'Atlantic' EIC Goldberg Sparks Outrage Over Sexist Quote

Jeffrey Goldberg, editor in chief of The Atlantic, last week was criticized for remarks he made about gender disparities among writers in an otherwise glowing article about the magazine’s success in hiring women.

In a story titled “Promoting based on potential: How The Atlantic is putting a lot more women in charge,” Harvard’s Nieman Journalism Lab gushed over the storied magazine’s rapid conversion from an old boy’s club into an exemplar of diversity.

The share of women in The Atlantic’s newsroom leadership roles has jumped to 63% currently from 17% three years ago, as 75% of new hires last year were women.

Nieman credited Goldberg, who was named to the top job in 2016, for intentionally hiring more women and people of color.



Goldberg got into trouble while trying to explain why more women and people of color are not writing cover stories for the magazine.

“It’s really, really hard to write a 10,000-word cover story. There are not a lot of journalists in America who can do it,” he said. “The journalists in America who do it are almost exclusively white males.”

His comments sparked an online backlash from all sides, including men and women.

“If Jeffrey Goldberg thinks there’s a lack of women who can write 10k word features, then he’s astonishingly ignorant about his peers & he should step aside for a woman to replace him. Immediately,” tweeted writer Lisa Goldman.

“It’s really, really hard to suck as bad at your job as Jeffrey Goldberg and the journalists in America who do it are almost exclusively white males,” journalist Erik Hinton said.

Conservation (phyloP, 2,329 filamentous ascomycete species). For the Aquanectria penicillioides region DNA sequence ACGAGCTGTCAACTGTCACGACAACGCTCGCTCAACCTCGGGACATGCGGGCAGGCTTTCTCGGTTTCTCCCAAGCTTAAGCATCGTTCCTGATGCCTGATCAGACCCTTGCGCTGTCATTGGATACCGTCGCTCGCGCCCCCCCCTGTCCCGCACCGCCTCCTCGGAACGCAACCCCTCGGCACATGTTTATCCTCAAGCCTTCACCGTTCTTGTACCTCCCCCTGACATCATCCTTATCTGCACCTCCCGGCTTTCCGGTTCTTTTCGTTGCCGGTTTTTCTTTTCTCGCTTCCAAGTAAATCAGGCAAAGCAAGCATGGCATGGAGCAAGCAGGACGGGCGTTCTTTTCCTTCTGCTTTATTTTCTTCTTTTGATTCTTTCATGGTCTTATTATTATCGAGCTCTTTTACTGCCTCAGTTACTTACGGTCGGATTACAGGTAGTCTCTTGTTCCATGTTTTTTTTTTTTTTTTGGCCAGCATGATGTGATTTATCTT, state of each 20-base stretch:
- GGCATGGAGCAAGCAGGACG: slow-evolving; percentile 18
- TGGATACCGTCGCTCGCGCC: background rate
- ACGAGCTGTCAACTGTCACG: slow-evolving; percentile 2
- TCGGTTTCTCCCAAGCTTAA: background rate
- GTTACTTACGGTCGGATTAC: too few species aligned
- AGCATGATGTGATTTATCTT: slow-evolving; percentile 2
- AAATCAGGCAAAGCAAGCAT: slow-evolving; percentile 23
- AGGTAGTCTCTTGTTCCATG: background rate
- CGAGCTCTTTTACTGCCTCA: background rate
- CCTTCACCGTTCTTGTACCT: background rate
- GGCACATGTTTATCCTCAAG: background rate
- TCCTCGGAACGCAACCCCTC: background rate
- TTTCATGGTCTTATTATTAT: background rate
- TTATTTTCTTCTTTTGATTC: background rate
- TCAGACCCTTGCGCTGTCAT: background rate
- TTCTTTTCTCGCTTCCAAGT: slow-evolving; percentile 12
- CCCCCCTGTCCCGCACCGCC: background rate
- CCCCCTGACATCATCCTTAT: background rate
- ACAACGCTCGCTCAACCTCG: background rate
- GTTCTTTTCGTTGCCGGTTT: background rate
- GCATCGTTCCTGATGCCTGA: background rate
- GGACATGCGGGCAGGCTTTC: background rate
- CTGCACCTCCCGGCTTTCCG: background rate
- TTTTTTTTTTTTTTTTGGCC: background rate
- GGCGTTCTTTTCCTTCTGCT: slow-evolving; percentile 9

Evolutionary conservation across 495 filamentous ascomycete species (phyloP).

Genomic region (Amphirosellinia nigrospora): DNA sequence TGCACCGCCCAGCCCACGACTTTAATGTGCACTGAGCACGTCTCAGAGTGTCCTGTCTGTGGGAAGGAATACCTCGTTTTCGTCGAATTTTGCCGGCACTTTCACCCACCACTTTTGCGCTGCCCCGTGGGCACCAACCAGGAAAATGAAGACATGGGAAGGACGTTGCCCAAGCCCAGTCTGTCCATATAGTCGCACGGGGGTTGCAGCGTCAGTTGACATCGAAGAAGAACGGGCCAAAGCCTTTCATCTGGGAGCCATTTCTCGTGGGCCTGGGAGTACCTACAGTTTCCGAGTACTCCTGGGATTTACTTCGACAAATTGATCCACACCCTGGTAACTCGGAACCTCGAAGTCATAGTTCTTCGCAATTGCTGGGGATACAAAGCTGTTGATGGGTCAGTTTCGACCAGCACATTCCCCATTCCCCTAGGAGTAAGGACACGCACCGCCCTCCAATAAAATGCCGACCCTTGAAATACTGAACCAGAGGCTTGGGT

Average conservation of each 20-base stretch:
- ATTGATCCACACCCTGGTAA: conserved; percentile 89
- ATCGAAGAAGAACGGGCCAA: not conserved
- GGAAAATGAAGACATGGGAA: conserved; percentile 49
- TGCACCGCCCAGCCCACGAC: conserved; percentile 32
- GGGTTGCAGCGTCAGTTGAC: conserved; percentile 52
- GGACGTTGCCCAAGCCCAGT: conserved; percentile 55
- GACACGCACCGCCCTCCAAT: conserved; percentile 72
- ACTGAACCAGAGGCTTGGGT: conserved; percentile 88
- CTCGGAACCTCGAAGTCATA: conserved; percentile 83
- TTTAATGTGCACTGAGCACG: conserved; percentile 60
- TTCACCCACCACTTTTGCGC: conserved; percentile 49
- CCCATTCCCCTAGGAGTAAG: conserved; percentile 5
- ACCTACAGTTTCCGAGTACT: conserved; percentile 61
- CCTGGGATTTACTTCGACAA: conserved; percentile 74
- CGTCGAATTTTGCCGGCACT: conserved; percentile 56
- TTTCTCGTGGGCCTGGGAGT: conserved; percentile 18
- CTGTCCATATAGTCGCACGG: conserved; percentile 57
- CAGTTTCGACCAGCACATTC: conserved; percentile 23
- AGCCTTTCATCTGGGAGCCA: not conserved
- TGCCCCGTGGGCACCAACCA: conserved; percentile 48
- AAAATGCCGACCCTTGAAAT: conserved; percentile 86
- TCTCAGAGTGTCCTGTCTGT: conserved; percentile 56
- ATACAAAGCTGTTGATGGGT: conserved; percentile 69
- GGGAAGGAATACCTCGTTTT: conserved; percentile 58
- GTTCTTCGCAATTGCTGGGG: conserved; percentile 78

Goldberg tried to clarify his remarks, saying he was “trying to explain (and obviously failed to explain) that white males dominate cover-story writing because they’ve had all the opportunities. We’re trying to change that at [The Atlantic].”

There also was some discussion about whether Goldberg was misquoted by Nieman Lab reporter Laura Hazard Owen. Vox’s Laura McGann said he had maligned Owen,  who had recorded the conversation for accuracy.

While I don’t think Goldberg was misquoted, I also don’t think he was intentionally sexist or racist in explaining why more women and people of color don’t write cover stories.

If anyone is working to change the gender and racial composition of the newsroom, it’s him. He’s also working on getting a more diverse group of people writing cover stories.

Goldberg is about as woke as anyone can get, which comes across in the Nieman report. His wife, Pamela Reeves, advises Melinda Gates -- dare I describe her as “the wife of Microsoft founder and middle-aged white man, Bill Gates”? – on gender issues. He said his wife’s ideas have informed his management of the newsroom.

I also disagree with calls to fire Goldberg. That’s a knee-jerk reaction against a key ally in the push for greater equality among men and women in the workplace. His actions speak louder than words.

2 comments about "'Atlantic' EIC Goldberg Sparks Outrage Over Sexist Quote".
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  1. Thom Kennon from Free Radicals, June 10, 2019 at 8:18 a.m.

    Weird it took two white males to write just a 500 word whitewash puff piece to a white male in trouble for just doing and saying what white males in power do. Bad math everywhere, yo...

  2. Paula Lynn from Who Else Unlimited, June 10, 2019 at 1:21 p.m.

    Those who write 10,000 word essays are usually exclusively white males are becaude exclusively white males are the ones who are exclusively hired to do so ? It doesn't say above.

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